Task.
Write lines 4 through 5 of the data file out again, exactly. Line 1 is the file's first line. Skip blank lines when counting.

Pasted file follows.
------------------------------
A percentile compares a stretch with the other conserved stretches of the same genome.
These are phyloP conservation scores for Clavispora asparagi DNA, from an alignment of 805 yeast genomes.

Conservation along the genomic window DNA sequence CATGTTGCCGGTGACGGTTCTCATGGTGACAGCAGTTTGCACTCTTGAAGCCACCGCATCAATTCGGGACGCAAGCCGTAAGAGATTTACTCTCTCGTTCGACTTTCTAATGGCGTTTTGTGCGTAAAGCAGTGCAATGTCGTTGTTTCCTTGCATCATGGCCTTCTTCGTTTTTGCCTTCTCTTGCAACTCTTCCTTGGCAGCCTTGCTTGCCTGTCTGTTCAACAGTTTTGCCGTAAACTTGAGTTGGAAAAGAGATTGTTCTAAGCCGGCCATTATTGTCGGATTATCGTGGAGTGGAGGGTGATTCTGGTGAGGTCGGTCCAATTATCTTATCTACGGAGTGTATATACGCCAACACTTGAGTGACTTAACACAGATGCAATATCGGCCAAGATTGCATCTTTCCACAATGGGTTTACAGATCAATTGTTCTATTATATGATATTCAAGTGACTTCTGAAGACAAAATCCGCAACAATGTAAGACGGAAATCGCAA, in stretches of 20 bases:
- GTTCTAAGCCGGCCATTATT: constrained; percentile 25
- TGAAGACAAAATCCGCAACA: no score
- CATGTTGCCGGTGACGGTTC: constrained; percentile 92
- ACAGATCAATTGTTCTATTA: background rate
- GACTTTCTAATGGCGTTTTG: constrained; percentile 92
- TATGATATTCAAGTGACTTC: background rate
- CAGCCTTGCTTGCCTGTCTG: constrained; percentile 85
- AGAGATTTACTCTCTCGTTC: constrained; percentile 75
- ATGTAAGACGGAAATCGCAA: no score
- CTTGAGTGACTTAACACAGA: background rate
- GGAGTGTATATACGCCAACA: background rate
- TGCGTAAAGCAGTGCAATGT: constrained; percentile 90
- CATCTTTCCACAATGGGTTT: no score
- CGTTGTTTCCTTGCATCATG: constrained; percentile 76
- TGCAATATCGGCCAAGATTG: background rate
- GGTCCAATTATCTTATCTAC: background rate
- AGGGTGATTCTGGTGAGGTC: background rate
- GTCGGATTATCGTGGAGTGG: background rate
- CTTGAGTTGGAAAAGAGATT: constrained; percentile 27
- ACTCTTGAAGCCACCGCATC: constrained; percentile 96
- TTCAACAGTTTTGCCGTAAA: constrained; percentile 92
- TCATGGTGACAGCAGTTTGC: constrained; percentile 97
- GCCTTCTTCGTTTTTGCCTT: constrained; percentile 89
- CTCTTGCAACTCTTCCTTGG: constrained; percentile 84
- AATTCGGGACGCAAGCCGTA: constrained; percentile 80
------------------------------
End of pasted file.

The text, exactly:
- GTTCTAAGCCGGCCATTATT: constrained; percentile 25
- TGAAGACAAAATCCGCAACA: no score